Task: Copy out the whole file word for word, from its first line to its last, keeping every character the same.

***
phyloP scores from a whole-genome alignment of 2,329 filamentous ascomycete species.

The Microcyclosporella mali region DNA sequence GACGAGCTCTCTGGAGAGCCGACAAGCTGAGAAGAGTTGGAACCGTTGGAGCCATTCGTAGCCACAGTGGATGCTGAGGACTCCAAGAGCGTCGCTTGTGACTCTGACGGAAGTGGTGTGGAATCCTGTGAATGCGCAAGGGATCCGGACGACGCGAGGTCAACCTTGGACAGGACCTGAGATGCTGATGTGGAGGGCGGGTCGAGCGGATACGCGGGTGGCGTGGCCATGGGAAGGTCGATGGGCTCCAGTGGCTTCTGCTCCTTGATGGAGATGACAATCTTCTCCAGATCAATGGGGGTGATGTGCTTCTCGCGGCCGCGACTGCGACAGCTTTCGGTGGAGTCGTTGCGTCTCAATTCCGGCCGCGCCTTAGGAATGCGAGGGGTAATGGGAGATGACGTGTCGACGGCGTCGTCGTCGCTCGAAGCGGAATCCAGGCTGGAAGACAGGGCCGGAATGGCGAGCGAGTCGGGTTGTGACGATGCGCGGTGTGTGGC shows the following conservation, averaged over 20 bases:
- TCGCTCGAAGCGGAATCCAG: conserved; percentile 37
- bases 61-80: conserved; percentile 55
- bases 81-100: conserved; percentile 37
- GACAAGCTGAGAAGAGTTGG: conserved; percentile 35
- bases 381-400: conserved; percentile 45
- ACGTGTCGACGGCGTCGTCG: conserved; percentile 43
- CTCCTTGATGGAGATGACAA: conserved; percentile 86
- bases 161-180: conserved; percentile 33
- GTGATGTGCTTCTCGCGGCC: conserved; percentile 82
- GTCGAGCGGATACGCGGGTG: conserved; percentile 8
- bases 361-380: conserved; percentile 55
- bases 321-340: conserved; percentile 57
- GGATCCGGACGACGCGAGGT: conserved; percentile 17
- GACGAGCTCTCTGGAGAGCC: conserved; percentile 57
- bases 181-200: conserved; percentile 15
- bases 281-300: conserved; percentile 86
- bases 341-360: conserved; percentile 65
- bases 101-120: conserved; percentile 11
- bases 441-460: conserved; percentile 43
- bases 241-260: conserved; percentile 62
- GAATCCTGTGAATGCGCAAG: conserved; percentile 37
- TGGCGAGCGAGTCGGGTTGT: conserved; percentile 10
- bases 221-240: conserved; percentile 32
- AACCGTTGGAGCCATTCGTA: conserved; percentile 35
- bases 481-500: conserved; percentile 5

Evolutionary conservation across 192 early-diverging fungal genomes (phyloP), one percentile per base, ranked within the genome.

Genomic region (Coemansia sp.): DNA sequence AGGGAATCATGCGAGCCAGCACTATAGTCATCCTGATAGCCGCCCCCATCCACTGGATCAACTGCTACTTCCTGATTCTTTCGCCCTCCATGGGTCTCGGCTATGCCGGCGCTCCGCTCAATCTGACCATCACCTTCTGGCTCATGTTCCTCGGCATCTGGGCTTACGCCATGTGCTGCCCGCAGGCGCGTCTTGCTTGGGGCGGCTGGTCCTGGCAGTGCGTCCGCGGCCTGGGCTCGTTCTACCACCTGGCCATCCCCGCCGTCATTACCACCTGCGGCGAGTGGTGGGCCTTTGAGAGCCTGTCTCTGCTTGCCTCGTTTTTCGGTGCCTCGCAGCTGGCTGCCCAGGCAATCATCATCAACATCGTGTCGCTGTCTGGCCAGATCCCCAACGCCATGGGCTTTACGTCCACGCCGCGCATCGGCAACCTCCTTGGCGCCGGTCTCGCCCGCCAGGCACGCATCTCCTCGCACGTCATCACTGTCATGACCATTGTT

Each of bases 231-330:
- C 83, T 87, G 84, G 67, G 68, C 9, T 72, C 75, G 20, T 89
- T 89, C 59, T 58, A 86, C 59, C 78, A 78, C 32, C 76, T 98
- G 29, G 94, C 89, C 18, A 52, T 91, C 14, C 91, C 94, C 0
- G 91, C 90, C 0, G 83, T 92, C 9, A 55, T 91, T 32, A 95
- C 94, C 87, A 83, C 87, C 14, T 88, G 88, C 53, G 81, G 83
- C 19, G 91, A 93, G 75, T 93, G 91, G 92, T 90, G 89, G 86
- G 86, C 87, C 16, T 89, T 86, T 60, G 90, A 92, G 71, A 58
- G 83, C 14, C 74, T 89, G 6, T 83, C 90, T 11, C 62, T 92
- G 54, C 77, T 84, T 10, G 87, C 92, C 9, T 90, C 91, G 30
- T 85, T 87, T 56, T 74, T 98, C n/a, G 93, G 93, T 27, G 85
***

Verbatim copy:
phyloP scores from a whole-genome alignment of 2,329 filamentous ascomycete species.

The Microcyclosporella mali region DNA sequence GACGAGCTCTCTGGAGAGCCGACAAGCTGAGAAGAGTTGGAACCGTTGGAGCCATTCGTAGCCACAGTGGATGCTGAGGACTCCAAGAGCGTCGCTTGTGACTCTGACGGAAGTGGTGTGGAATCCTGTGAATGCGCAAGGGATCCGGACGACGCGAGGTCAACCTTGGACAGGACCTGAGATGCTGATGTGGAGGGCGGGTCGAGCGGATACGCGGGTGGCGTGGCCATGGGAAGGTCGATGGGCTCCAGTGGCTTCTGCTCCTTGATGGAGATGACAATCTTCTCCAGATCAATGGGGGTGATGTGCTTCTCGCGGCCGCGACTGCGACAGCTTTCGGTGGAGTCGTTGCGTCTCAATTCCGGCCGCGCCTTAGGAATGCGAGGGGTAATGGGAGATGACGTGTCGACGGCGTCGTCGTCGCTCGAAGCGGAATCCAGGCTGGAAGACAGGGCCGGAATGGCGAGCGAGTCGGGTTGTGACGATGCGCGGTGTGTGGC shows the following conservation, averaged over 20 bases:
- TCGCTCGAAGCGGAATCCAG: conserved; percentile 37
- bases 61-80: conserved; percentile 55
- bases 81-100: conserved; percentile 37
- GACAAGCTGAGAAGAGTTGG: conserved; percentile 35
- bases 381-400: conserved; percentile 45
- ACGTGTCGACGGCGTCGTCG: conserved; percentile 43
- CTCCTTGATGGAGATGACAA: conserved; percentile 86
- bases 161-180: conserved; percentile 33
- GTGATGTGCTTCTCGCGGCC: conserved; percentile 82
- GTCGAGCGGATACGCGGGTG: conserved; percentile 8
- bases 361-380: conserved; percentile 55
- bases 321-340: conserved; percentile 57
- GGATCCGGACGACGCGAGGT: conserved; percentile 17
- GACGAGCTCTCTGGAGAGCC: conserved; percentile 57
- bases 181-200: conserved; percentile 15
- bases 281-300: conserved; percentile 86
- bases 341-360: conserved; percentile 65
- bases 101-120: conserved; percentile 11
- bases 441-460: conserved; percentile 43
- bases 241-260: conserved; percentile 62
- GAATCCTGTGAATGCGCAAG: conserved; percentile 37
- TGGCGAGCGAGTCGGGTTGT: conserved; percentile 10
- bases 221-240: conserved; percentile 32
- AACCGTTGGAGCCATTCGTA: conserved; percentile 35
- bases 481-500: conserved; percentile 5

Evolutionary conservation across 192 early-diverging fungal genomes (phyloP), one percentile per base, ranked within the genome.

Genomic region (Coemansia sp.): DNA sequence AGGGAATCATGCGAGCCAGCACTATAGTCATCCTGATAGCCGCCCCCATCCACTGGATCAACTGCTACTTCCTGATTCTTTCGCCCTCCATGGGTCTCGGCTATGCCGGCGCTCCGCTCAATCTGACCATCACCTTCTGGCTCATGTTCCTCGGCATCTGGGCTTACGCCATGTGCTGCCCGCAGGCGCGTCTTGCTTGGGGCGGCTGGTCCTGGCAGTGCGTCCGCGGCCTGGGCTCGTTCTACCACCTGGCCATCCCCGCCGTCATTACCACCTGCGGCGAGTGGTGGGCCTTTGAGAGCCTGTCTCTGCTTGCCTCGTTTTTCGGTGCCTCGCAGCTGGCTGCCCAGGCAATCATCATCAACATCGTGTCGCTGTCTGGCCAGATCCCCAACGCCATGGGCTTTACGTCCACGCCGCGCATCGGCAACCTCCTTGGCGCCGGTCTCGCCCGCCAGGCACGCATCTCCTCGCACGTCATCACTGTCATGACCATTGTT

Each of bases 231-330:
- C 83, T 87, G 84, G 67, G 68, C 9, T 72, C 75, G 20, T 89
- T 89, C 59, T 58, A 86, C 59, C 78, A 78, C 32, C 76, T 98
- G 29, G 94, C 89, C 18, A 52, T 91, C 14, C 91, C 94, C 0
- G 91, C 90, C 0, G 83, T 92, C 9, A 55, T 91, T 32, A 95
- C 94, C 87, A 83, C 87, C 14, T 88, G 88, C 53, G 81, G 83
- C 19, G 91, A 93, G 75, T 93, G 91, G 92, T 90, G 89, G 86
- G 86, C 87, C 16, T 89, T 86, T 60, G 90, A 92, G 71, A 58
- G 83, C 14, C 74, T 89, G 6, T 83, C 90, T 11, C 62, T 92
- G 54, C 77, T 84, T 10, G 87, C 92, C 9, T 90, C 91, G 30
- T 85, T 87, T 56, T 74, T 98, C n/a, G 93, G 93, T 27, G 85